Sony Michel, New England Patriots

Sony Michel had over 200 carries and fewer than 20 targets in his rookie year. Three players have done that in the last ten years. The other two were Alfred Morris and LeGarrette Blount. Both players have had seasons with catches in the teens. The camp hype regarding Michel’s pass catching may not be warranted. 77-percent of his touches were empty touches, as he recorded 142.7 (No.31) Weighted Opportunities. James White is the reason that Sony is eating so much popcorn. White is not purely a third down back. In 2018, the Patriots gave him nine touches inside the five yard-line to Michel’s 13. The Patriots are in scoring position often, but they are likely not interested in becoming a one dimensional battering ram. 

The team also deemed it necessary to spend third round draft capital on Damien Harris only a year after drafting Michel in the first. Harris was not that productive in the passing game, but logged more receptions than teammate Josh Jacobs. He may infringe on Michel’s rush attempts, or he may be nothing but a depth piece for the inevitable injury. The Michel drafter has to believe the latter. His current ADP sits at RB19 after finishing with 10.7 (No. 33) Fantasy Points per game. Because he doesn’t have a handle on the passing game and doesn’t monopolize red zone touches, Michel is an empty calorie RB to avoid. 

Lamar Miller, Houston Texans

Lamar Miller received more touches than Melvin Gordon last year, and yet he only averaged 12.3 (No 23) Fantasy Points per game. Bill O’Brien offenses run at a quick pace and have a high volume of rushing plays. 76-percent of his 235 total touches were empty. Despite the team lacking other pass-catching backs, he earned only 2.5 targets a game. While he did average 15 rush attempts a game, the team did not seem enthusiastic about using him around the goal line. Miller received seven carries inside the five, 20th overall. Not surprisingly, he ended the season with only five of the team’s 12 rushing scores. He is certainly big enough at 218-pounds with a 54th-percentile BMI. Alfred Blue, now in Jacksonville, managed to carve out 150 carries and 20 receptions for himself. Blue also saw goal line usage with four carries inside the five. The Texans are not truly featuring Miller in any facet of this rushing attack.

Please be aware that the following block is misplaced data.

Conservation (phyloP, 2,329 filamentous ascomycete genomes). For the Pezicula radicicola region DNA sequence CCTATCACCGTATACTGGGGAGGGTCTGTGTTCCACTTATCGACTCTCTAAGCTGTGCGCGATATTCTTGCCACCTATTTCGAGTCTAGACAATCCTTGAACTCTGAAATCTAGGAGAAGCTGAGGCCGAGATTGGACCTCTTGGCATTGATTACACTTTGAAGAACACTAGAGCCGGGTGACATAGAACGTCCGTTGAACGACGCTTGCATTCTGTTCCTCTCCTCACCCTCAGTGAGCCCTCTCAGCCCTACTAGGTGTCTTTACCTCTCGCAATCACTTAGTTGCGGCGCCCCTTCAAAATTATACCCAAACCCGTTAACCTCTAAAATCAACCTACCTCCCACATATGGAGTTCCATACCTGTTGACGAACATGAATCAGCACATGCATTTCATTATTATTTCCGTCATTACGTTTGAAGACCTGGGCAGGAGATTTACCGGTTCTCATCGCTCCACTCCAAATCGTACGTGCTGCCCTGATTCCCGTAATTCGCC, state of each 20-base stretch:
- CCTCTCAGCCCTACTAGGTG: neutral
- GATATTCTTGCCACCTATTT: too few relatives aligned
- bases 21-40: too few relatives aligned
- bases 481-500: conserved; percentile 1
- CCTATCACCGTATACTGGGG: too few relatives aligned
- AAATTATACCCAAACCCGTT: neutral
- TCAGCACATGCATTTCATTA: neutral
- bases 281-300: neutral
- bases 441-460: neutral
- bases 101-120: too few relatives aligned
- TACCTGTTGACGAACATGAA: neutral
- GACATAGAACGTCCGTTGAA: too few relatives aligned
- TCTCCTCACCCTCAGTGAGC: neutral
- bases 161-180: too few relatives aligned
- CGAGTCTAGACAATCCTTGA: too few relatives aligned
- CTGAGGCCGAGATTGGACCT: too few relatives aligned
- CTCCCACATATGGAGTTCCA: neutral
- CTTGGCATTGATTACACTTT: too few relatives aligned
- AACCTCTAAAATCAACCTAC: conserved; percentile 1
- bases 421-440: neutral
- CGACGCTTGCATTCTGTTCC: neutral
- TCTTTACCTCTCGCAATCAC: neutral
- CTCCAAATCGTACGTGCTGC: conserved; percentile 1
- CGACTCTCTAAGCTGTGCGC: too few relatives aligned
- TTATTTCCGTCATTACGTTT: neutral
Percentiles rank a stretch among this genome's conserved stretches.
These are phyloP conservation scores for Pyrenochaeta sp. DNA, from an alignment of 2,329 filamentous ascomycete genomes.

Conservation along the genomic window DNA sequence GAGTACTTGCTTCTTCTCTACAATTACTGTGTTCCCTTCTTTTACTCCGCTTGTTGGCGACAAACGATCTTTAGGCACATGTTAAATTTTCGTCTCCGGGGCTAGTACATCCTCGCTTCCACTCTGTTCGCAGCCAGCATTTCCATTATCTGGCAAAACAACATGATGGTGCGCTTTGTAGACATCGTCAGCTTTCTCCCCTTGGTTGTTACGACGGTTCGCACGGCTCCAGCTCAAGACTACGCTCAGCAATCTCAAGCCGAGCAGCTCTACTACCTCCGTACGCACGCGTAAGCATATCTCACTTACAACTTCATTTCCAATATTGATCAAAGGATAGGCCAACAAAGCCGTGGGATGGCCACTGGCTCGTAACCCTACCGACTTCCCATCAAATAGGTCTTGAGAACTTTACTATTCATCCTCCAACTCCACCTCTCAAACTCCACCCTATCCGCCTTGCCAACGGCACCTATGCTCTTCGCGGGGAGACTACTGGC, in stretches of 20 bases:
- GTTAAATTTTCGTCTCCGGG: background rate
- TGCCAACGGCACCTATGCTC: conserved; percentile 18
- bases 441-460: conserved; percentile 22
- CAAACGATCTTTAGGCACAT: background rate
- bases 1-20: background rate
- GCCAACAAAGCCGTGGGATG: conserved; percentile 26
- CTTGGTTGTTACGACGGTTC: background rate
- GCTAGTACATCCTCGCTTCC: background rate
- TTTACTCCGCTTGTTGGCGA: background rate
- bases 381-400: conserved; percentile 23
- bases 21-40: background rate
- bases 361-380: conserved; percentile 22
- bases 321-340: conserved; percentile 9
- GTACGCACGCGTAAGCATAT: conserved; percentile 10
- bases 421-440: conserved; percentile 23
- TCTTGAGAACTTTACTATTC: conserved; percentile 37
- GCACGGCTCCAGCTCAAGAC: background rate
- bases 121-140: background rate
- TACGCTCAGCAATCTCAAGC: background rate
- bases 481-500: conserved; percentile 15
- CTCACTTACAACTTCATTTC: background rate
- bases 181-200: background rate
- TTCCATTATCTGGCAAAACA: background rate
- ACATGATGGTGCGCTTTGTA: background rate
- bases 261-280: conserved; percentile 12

Duke Johnson has been freed, arriving in Houston via trade. Johnson has been near the top of the Production Premium rankings every year since entering the league. He is an outstanding receiver, evidenced by his 7.2 (No. 1) Yards Per Touch mark. Despite a peculiar unwillingness to use him to his potential, he has logged more receptions than any other back on his team every year he has played. He should be the primary receiving back in Houston, leaving Miller with the low efficiency grunt work. A more dynamic player may be what the team is looking for at the goal line as well. Johnson, drafted rounds later than Miller, is a clear target in all formats. Which makes Miller another empty calorie runner to avoid.